Agnieszka Holland Illuminates Challenging ‘In Darkness’ Shoot

The Polish filmmaker, whose film is heavily touted for a foreign language Oscar nomination, didn't curse the darkness when she chose to make a movie that takes place 80 percent underground

There are directors who like to keep their actors in the dark. And then there are directors who literally commit to trapping their company of players in… the… dark.

On Tuesday night, Agnieszka Holland told the crowd at TheWrap’s Awards Series Screening of “In Darkness” how she overcame the challenge of shooting the Holocaust epic in extremely low light.

The vast majority of the film takes place in sewers where a group of Jewish refugees take shelter for months at the height of World War II. The result more than lives up to its name, being almost literally a film noir.

“It was challenging,” Holland told Sharon Waxman, TheWrap’s Editor-in-Chief and the evening’s moderator, “but for me, as a filmmaker, it was a positive challenge. It was one of the reasons I finally said I cannot not make this movie, because how many times in a lifetime do you have the opportunity to shoot your entire movie, or 80 percent of the movie, in the darkness? Probably once.”

And not everybody gets that offer, she pointed out to the Landmark crowd. Children and grandchildren of the real-life Jews who survived the ordeal were on hand for The Wrap’s screening, taking their own trip into that visceral dimness for the first time.

This is Holland's third Holocaust drama, following her breakout arthouse hit “Europa Europa” and the lesser known “Angry Harvest.” Testing her ability to make a film rich in characters, emotion, and action helped counter-balance any feeling of been-there-done-that, or emotional exhaustion on the topic.

“When the script was sent to me, I was moved by the story, but I passed on it,” Holland said. “I said to myself, ‘I cannot go there any more.’ But the writer was persistent (and told me) that I’m the person who can tell this story.”

If anyone else tries to suggest that three Holocaust films is too many, she understandably bristles. “There’s a lot of people who are asking, ‘Why another Holocaust story?’ Which I don’t understand, because nobody’s asking, ‘Why another romantic comedy?’ ”

The director knew what prettifying traps she wanted to avoid. “When you see movies like ‘The Third Man’ with Orson Welles,” Holland explained, “the sewers of Vienna look beautiful. The cinematographer put the lights in the bottom of these tunnels, and it gives you the counter-light and it looks like a Gothic cathedral or something. I didn’t want that. I wanted it to be as it is, which means dark and dull and wet and unbearable.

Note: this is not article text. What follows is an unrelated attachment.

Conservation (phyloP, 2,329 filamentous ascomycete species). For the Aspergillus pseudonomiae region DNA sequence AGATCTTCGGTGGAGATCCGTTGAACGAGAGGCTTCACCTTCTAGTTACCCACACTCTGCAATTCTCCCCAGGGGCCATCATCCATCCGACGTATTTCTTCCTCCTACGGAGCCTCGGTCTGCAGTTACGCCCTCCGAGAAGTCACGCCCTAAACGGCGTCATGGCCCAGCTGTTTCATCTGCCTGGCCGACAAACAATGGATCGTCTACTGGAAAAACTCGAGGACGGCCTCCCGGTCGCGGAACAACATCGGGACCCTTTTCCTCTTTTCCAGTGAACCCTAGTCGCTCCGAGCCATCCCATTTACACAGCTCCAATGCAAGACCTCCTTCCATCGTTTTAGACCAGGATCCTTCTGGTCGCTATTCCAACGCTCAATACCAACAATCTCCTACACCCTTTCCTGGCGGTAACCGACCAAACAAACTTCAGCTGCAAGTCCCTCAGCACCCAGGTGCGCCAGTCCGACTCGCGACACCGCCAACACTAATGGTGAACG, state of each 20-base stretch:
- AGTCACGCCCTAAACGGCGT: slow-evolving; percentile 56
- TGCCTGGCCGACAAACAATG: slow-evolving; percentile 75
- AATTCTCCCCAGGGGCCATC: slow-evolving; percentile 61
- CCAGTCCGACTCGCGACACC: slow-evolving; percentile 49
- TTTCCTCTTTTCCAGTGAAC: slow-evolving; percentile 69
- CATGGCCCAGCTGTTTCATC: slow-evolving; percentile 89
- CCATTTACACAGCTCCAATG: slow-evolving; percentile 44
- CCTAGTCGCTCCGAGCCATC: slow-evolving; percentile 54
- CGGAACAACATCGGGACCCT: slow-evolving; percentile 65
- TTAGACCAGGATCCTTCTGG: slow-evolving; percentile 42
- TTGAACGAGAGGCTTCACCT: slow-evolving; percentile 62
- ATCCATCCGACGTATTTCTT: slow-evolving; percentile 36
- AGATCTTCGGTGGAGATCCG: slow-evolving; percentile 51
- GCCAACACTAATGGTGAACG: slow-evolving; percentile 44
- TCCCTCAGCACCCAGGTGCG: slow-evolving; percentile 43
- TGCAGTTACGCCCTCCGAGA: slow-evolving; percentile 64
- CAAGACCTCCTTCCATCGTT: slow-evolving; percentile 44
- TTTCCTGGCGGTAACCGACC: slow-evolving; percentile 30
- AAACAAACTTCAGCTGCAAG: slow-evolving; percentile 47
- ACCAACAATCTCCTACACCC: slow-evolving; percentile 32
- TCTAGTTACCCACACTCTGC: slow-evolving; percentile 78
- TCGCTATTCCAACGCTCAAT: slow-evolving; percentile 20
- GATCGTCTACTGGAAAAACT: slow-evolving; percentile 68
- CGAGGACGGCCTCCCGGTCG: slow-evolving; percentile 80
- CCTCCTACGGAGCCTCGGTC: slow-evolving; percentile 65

"But at the same time, of course, we wanted you to see what’s important — to see the action, to see the expressions on the faces of the people, to be with them.”

Holland said that each of her three films about the Holocaust grapple with the intersection of the Jewish experience and Jewish victimization in the war and the gentile world around them.

She said that she is particularly interested personally by the meeting of Jewish and gentile sensibilities “because It happens inside of myself. My father was a Jew and his family died in the Holocaust in the Warsaw ghetto. And my mother is gentile, and she as a very young girl was saving Jewish families in Warsaw during the Holocaust and afterward had her title of ‘the righteous among the nation’ and her place in the Holocaust museums. So both those two points of view, I was very sensitive to.

“But,” Holland added, “most of the Holocaust movies are the movies of the people who survived. And I want once to make the movie about people who didn’t survive. Because most of the people didn’t, as you know.”

Just one obstacle to making her fourth and possibly most harrowing Holocaust film, then: “The people don’t want to give money to do those movies. So we need some way around, to deal with that.”

Thanks to “In Darkness” Holland is now an expert on a subject she never expected to master.

“About 20 percent we shot in real sewers and the rest on sets,” she said. “But the production designer did a great job, and you would not recognize the real sewers from the constructed sewers.

“When we went for the location scouting,” Holland added, “I became the big specialist in sewers. I’ve been in probably 10 or 12. And I also watched also this special website where the crazy guy is going into all the sewers all over the world to compare. The most beautiful are the sewers of Montreal, I guess.”

Naturally, the lovely sewers never made her short list.